It’s different. I promise :)

Resist the temptation to use third party libraries

I am especially guilty of this, and have paid dearly many times. Yet I still fall for this trap over, and over again!

I attribute this to my character - I am constantly in pursuit of simplification, which has been both a great strength and great bane.

But yesterday's talk got me thinking - so far, I have only worked on relatively small codebases that have been used in production.

Having to rewrite chunks of code in order to remove a third party library I initially used hurt, but it was bearable.

But can you imagine the consequences if you had to do this for a critical part of your application if you had 200 million monthly visits like Shopee?

Know when not to change your user behaviour

Amulya very briefly mentioned about how Shopee chose not to hard code animations between platforms because they wanted to keep a native feel.

It was only a one liner, but this really struck me.

I had the attitude that there should be no expense spared when it comes to UI and UX. I thought that to achieve the quintessential experience you would have to code fancy animations.

But this made me realise the importance of familiarity! Your users are used to their native platform's animations and components. Reinventing the wheel comes with a cost - you have to teach your users how the new wheel works!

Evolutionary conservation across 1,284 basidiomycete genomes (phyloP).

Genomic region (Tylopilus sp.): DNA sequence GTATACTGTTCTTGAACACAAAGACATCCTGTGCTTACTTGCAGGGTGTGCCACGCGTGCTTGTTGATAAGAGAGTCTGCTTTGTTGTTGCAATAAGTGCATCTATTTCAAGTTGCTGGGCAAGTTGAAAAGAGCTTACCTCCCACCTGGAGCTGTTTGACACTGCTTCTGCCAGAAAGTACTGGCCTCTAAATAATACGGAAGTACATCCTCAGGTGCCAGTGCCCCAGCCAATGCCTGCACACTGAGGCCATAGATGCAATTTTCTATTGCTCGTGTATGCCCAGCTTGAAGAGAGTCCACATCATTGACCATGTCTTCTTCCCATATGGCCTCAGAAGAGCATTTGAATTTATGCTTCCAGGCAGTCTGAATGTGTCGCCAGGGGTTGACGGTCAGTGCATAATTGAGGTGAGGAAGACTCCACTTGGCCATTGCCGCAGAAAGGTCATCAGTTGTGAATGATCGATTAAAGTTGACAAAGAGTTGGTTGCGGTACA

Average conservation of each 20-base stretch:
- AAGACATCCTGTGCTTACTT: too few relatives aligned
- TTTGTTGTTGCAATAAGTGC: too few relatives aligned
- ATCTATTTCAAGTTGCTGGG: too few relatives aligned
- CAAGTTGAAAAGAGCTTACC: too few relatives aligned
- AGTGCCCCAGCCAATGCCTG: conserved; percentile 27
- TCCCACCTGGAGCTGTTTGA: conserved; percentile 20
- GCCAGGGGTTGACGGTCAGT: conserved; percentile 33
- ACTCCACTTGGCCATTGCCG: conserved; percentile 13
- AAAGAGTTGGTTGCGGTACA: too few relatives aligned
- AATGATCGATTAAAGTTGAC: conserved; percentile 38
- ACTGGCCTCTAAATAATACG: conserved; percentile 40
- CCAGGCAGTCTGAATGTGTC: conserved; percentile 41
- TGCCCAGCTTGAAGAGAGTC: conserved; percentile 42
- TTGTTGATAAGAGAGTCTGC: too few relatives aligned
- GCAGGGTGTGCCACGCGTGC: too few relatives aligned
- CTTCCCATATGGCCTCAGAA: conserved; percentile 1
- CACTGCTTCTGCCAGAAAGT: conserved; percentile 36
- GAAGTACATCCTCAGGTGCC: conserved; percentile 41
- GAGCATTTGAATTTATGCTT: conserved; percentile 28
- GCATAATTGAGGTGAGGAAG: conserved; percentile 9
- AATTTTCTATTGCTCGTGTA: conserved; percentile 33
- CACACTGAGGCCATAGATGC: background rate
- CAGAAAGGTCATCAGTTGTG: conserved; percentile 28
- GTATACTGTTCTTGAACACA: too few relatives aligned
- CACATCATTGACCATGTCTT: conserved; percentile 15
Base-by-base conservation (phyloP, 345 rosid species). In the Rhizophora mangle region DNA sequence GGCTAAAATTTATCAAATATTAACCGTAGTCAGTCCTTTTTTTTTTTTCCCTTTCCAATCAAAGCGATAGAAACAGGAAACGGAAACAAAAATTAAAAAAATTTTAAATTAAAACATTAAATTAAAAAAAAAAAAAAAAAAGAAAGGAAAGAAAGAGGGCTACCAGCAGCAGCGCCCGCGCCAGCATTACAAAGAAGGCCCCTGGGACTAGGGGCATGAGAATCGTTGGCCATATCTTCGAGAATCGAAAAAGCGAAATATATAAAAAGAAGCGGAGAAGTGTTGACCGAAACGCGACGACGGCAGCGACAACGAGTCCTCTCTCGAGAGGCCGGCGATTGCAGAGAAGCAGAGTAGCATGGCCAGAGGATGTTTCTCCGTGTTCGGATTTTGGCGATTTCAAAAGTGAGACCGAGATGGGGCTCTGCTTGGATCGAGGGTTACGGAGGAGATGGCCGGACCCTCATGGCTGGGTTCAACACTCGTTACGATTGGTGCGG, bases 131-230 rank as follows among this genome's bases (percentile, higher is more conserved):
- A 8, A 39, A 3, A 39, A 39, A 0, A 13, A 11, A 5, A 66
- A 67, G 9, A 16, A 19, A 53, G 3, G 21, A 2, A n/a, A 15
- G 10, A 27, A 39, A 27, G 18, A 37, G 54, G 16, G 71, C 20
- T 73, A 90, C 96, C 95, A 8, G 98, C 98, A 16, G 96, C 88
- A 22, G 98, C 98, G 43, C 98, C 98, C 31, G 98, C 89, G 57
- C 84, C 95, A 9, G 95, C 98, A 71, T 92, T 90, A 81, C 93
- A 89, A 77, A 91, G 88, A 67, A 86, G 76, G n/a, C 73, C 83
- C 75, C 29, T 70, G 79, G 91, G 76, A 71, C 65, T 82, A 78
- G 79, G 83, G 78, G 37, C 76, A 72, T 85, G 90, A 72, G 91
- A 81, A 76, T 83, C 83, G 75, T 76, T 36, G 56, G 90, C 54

But don't get me wrong, there are definitely scenarios where it pays to reinvent the wheel. But when the cost of educating your users exceeds the benefits of the new wheel, it is imperative that you strongly reconsider. It's also good to keep in mind that every reinvention incurs precious development time!

Know the industry's supply line

Frameworks come and go. How do you choose the right one?

You could literally google "How to choose a framework" and you will come across a myriad of factors like "popularity and community size", "technical properties and features" and "documentation".

Or you could take CS3216 and learn a better way!

Specifically, you should ask the question: How much does the creator of the framework depend on it?

Take TypeScript for example. Microsoft heavily relies on it. Do you think they will decide to drop support of it out of the blue?

There's a whole multitude of ways to do this - but I really like how Prof Ben did it - he spoke to the people inside the companies and found out what exactly were they using!

Good artists copy, great artists steal
- Steve Jobs

And then there's Prof Ben. Spy on them, legally steal their work, and then have them continue building features for you! How lucky we are to be part of his class!